“Death of a Salesman – a Shattered Dream”

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“Death of a Salesman – A Shattered Dream” The American dream is the longstanding belief, held by members of its society, that anyone - regardless of race, creed, or socioeconomic status – could attain success, wealth, and prosperity. This dream has been both captured and eluded by many. These societal beliefs play a large part in Arthur Miller’s play, “Death of a Salesman”. "Death of a Salesman," tells the story of Willy Loman, a traveling salesman, who encounters frustration and failure as he reflects on his life. Willy’s quest for the American dream leads to his demise because throughout his life, he pursues the illusion of the American dream and not the reality of it. Willy’s mindset on perfection, obsession with success, and constant reminiscence of the past and foretelling of the future, all contribute to his defeat in the end. Willy Loman spent a lifetime chasing the American dream but ultimately he was sold on the wrong dream. He became enamored with the myth of American ideals and chose to put aside his real talents in pursuit of fantasy. In several instances of the play, we see that Willy is a skilled carpenter. He wants to remodel the front step just to boast to his brother, and he is continually repairing things around the house. However, he doesn’t see carpentry as an acceptable occupation. It entails hard work and there isn’t any glory in it. Instead, he chooses to follow the dream of being a successful salesman. The problem is that Willy doesn’t seem to have any of the skills needed to be a salesman. He deludes himself into thinking he is capable of achieving the success attained by his role models – his father, his brother, Ben, and Dave Singleman. They are what he envisions as the personification of the American dream. Willy only visualizes the end product, being successful, and not the process they may have gone through to achieve that success.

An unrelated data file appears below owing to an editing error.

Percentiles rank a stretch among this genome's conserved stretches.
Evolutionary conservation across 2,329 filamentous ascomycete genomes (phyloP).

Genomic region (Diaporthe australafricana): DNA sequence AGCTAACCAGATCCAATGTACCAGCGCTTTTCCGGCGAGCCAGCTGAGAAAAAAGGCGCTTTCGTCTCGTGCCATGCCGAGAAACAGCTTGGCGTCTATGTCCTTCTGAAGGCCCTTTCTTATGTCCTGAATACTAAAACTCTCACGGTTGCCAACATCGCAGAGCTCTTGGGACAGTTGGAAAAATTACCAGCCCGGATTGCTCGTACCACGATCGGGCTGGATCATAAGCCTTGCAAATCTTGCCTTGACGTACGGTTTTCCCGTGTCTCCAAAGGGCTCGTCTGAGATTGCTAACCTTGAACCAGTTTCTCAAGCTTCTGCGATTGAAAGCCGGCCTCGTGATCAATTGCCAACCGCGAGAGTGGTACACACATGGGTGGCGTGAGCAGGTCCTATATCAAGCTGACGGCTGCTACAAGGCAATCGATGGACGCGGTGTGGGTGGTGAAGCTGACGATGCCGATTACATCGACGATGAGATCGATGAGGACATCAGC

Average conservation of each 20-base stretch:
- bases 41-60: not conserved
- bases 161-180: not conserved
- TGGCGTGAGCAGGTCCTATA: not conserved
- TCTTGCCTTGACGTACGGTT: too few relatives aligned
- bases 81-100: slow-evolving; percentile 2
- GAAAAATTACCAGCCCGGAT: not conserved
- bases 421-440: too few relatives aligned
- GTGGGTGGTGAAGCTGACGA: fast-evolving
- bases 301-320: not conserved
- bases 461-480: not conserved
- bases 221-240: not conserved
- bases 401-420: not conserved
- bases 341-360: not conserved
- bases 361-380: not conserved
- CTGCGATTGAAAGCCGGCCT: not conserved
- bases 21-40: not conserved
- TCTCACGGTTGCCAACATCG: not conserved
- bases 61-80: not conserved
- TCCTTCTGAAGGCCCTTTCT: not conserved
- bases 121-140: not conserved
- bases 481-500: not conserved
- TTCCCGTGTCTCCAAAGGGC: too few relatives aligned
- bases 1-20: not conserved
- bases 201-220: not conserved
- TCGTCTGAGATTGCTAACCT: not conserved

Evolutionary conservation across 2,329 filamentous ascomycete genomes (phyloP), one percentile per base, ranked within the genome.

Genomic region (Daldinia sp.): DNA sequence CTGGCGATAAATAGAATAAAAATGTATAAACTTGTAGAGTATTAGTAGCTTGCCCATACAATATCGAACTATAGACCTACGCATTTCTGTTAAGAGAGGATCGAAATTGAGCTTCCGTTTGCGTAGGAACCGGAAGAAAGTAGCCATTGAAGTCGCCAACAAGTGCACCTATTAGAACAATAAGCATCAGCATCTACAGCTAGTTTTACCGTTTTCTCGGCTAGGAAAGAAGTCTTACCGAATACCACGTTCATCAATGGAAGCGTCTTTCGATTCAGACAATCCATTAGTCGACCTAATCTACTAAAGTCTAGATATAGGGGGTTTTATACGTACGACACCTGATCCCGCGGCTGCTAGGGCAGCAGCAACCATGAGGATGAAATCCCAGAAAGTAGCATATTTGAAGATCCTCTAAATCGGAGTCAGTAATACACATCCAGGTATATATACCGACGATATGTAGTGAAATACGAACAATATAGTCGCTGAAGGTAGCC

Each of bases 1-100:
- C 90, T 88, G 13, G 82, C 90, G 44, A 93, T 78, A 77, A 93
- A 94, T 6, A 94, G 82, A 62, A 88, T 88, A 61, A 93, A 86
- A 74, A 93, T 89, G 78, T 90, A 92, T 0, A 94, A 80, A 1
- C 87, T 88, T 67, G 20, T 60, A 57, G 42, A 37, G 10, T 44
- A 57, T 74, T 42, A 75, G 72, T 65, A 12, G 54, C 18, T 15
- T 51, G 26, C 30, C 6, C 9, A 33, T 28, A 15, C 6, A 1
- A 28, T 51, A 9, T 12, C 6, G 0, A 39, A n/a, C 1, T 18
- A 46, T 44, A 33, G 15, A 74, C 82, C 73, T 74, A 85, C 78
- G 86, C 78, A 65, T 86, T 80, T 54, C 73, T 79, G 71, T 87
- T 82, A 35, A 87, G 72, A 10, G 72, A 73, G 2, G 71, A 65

Willy assumes that by being a salesman, like his father was he is

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